A Measure of Productivity

measure-success How do you decide–day by day or week by week–whether you’ve been productive? When we work for someone else, the tasks are spelled out one way or another. Meeting deadlines, reaching the bottom of an in box, completing a project, preparing for a presentation. We often spend the day answering phone calls and emails and leave at 5 (or 6) p.m. knowing we’ll be paid for a full day of work.

pieces-add-upPerhaps, as I once did, you spend your evenings and weekends writing (or pursuing some creative project) hoping one day you’ll eventually get to quit your “day job.” Or, perhaps you are now a self-employed or freelance writer (or artist or musician or …) and so your progress fall squarely on your own shoulders.

How do you measure that your time is well spent? Writers often talk of word count. When I coach writers this concern for daily output seems to cause tremendous anxiety. It’s true that a book length project is especially daunting. (Not to mention the misconception that it’s completed in two rounds–draft and revision–when my published projects have taken anywhere from five and up.)

It’s rare that I track my word count during each writing session so when asked, “How much do you write each day? Each week?” I have no idea. I write as I always have–allowing sentences and paragraphs and pages to stack up. In the end, you are not “done” when you reach the 70,000 word target for your novel anyway. You simply have your draft and then can begin the real work of shaping it into a finished product.

onestepjpgIt wasn’t until I participated in National Novel Writing Month (NaNoWriMo) in November and then CampNaNoWriMo, that I realized why my coaching clients were stuck on this word count thing. For NaNoWriMo the goal is to draft 50,000 words in 30 days. That equates to 1667 words per day. That amounts to 6 or 7 manuscript pages (double-spaced) each day.

onestepattime Now I get how overwhelming a focus on word count can be to new writers. Now I understand why the thought of sitting down to write can be daunting. Now I see how important it is to place output into perspective. Do this: First, sit down to write. Write a scene and note how long it took. One hour? Thirty minutes? Fifteen minutes? Now, look at the output. How many pages? How many words? It’s true that every scene and every writing session will vary. But knowing what you accomplished in whatever time it took will help you see the words adding up. Second, ask yourself how many sessions you can fit into your week. Two? Three? Even one will help you make progress.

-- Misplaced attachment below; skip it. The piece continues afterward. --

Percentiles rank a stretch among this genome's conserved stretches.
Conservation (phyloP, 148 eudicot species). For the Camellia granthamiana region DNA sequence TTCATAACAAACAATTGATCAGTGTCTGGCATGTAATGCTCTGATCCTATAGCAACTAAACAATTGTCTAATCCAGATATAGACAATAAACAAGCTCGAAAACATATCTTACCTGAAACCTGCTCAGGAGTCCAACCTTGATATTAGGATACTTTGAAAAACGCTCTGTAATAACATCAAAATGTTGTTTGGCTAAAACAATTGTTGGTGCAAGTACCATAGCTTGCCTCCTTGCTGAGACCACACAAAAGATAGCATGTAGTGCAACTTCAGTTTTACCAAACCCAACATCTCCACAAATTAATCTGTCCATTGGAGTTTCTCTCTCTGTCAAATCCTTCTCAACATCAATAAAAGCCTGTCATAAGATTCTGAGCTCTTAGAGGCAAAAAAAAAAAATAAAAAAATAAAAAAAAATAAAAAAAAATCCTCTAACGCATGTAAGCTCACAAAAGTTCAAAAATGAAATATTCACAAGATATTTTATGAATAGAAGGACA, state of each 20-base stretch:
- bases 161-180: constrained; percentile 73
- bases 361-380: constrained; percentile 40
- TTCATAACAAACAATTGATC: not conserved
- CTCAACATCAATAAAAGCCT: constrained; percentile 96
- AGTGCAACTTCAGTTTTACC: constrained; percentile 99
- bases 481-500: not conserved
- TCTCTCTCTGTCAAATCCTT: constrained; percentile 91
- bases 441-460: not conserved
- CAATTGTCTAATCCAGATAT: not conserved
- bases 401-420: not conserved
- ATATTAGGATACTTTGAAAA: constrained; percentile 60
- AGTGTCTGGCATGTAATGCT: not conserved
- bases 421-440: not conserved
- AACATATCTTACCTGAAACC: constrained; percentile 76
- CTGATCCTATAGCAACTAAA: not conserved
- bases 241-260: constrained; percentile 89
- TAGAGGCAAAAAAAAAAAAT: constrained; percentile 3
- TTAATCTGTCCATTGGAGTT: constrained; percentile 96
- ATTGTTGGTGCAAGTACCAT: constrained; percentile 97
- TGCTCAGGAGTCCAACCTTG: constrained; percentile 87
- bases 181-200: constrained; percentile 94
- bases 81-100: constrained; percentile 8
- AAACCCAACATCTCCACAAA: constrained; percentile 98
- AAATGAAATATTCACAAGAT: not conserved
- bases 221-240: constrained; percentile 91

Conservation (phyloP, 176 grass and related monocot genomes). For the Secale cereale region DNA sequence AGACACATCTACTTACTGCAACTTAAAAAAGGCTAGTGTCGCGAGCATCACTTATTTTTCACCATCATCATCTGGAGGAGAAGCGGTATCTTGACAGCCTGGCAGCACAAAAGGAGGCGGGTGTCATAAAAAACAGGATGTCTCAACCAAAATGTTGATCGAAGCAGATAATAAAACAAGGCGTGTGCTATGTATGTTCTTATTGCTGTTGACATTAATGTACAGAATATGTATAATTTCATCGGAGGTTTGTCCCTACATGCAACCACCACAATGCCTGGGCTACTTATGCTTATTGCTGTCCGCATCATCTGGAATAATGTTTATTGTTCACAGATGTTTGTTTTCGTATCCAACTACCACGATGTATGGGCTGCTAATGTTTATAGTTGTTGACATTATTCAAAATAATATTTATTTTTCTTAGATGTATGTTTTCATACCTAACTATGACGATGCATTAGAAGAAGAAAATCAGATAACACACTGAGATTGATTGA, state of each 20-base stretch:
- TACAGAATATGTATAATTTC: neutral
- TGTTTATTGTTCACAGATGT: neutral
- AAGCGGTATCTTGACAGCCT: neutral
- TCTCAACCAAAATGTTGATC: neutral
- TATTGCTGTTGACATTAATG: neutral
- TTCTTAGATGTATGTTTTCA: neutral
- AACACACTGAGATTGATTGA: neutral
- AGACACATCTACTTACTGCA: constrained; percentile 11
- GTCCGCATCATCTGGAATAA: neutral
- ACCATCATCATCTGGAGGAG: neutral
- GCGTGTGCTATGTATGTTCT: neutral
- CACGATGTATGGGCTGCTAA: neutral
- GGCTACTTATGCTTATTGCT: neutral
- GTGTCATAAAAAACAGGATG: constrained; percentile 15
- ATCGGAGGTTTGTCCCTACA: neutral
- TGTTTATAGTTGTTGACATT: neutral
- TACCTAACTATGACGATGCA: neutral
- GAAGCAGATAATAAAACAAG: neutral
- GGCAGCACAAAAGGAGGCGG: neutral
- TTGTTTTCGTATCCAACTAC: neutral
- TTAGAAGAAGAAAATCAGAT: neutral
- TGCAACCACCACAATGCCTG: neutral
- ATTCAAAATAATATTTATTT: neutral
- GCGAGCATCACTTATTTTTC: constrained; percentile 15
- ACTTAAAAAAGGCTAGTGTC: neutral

During CampNaNoWriMo in April, the word goal is flexible. It’s the end of season for me and very busy so I selected the lowest goal: 10,000 words. I wanted the challenge to make time to work on a new novel idea even in the midst of other commitments. Putting this into perspective, I needed to write 334 words per day to “win.” That’s only 1.5 pages (double-spaced MS format) OR not even a full single-spaced typed page. But, I didn’t plan to write every day. The first weekend, I wrote as I normally did and produced just over 2,000 words in one sitting of several hours. That was 1/5 the month’s goal and the equivalent of writing for 6 days. Setting time aside twice per week, I met my goal. (Actually, I ended up meeting this goal plus wrote scenes for a second work-in-progress for over another 5000 words.)